Spadaro: Offense will be ready to go by start of real season

Sept. 6 awaits.

By Dave Spadaro

Sept. 6 and a glorious opener to the NFL season waits for the Philadelphia Eagles who, as dutiful defending Super Bowl champions, host the kickoff game of 2018, lower the championship banner at Lincoln Financial Field and then they play football.

The general effectiveness of the offense, one that led the league in scoring for much of 2017, is just about as unknown to the coaching staff at this very moment as it is to you.

“The offense shouldn’t change much no matter who the quarterback is,” All-Pro right tackle Lane Johnson said. “We just roll with whoever is back there.”

No doubt about that. The Eagles rolled to a win in Super Bowl LII with Nick Foles after Carson Wentz was injured seven weeks prior, and the points mounted on the scoreboard.

This year, though, with Sept. 6 bearing down, the offensive picture is about as unsettled as a defending Super Bowl champion can have for one reason, and one reason only: Injuries.

Wentz, rehabilitating from knee surgery to repair his torn ACL, has not yet been cleared for game action and nobody really knows when that clearance is going to come. If Wentz can’t go, then Foles gets the call to start the season. Beyond the quarterbacks, there are more questions that add to the muddy outlook.

Wide receiver Alshon Jeffery hasn’t stepped on a football field since the Super Bowl. He’s recovering from a torn rotator cuff and is a question mark to be there for the opener.

Wide receiver Nelson Agholor is “day to day” with a lower-body injury, according to head coach Doug Pederson, and likely won’t play for the remainder of the preseason. Second-year receiver Mack Hollins is in the same boat as Agholor, without the resume built from a superlative 2017 campaign.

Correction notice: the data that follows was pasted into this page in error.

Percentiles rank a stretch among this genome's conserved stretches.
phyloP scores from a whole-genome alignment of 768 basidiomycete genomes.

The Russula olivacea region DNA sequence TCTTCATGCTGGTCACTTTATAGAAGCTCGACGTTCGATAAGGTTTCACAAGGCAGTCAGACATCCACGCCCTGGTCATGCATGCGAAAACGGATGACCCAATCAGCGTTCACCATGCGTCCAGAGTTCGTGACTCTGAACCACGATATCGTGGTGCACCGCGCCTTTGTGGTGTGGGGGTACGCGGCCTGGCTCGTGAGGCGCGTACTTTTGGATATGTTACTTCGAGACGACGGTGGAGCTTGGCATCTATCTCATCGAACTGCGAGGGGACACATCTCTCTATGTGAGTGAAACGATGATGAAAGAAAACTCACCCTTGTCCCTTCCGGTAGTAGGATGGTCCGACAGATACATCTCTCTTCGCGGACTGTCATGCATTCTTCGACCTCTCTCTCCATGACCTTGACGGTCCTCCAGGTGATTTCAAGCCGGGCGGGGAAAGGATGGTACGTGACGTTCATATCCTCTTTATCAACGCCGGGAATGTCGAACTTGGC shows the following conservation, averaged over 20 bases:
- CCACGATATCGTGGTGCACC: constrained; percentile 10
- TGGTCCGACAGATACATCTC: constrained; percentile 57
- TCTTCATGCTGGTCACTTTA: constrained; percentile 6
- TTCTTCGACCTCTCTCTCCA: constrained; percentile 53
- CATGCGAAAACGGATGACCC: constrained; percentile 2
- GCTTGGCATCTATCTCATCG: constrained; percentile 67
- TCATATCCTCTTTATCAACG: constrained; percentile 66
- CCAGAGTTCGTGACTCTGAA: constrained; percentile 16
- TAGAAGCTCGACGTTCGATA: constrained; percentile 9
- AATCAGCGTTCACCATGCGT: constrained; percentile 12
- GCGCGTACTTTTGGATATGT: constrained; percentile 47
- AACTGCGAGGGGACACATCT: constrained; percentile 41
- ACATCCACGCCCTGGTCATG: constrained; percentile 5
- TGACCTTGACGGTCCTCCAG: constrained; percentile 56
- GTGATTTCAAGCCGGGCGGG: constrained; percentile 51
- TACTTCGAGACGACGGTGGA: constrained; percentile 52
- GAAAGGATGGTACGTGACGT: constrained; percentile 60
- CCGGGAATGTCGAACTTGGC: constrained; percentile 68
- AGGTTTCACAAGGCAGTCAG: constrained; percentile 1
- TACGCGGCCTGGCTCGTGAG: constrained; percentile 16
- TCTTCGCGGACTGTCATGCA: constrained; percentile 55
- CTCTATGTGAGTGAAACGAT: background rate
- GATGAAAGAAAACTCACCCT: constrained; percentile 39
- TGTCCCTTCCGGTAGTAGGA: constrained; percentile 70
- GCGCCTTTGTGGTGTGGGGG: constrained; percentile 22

Furthermore, left tackle Jason Peters, who suffered a season-ending knee injury in Week 7 of ’17, hasn’t and won’t play in the preseason. Pederson thinks that Peters is such a special player and so on track in practice that he doesn’t need preseason to get sharp for the regular season. Certainly, Peters has the career portfolio that would suggest he can pull that off, but he’s 35 years old and, as they say, with age comes uncertainty.

Running back Darren Sproles is also on the comeback trail after his 2017 season ended in Week 3 when he went down with a torn ACL and a broken arm in the victory over the Giants at Lincoln Financial Field. He isn’t going to play in the preseason as the Eagles bank that his experience and the explosiveness they’ve seen on the practice field will translate to Week 1.

Those are a lot of “ifs” for a team built for high octane. In the time crunch that are the final weeks before Atlanta comes to town, Pederson has a lot on his plate. Just how much offense can the Eagles expect early in the season? Can they knock all the rust from players who haven’t seen much, if any, preseason action?

Will the defense have to tow the offense along early in the season until the Eagles find their stride with the ball in their collective hands?

We’re at the point in the preseason when the only thing that matters is preparing for the regular season. How quickly can the Eagles put all of the offensive pieces together? It’s a puzzle that needs to come together very quickly for the Eagles to get off to the kind of start they want in the regular season. ••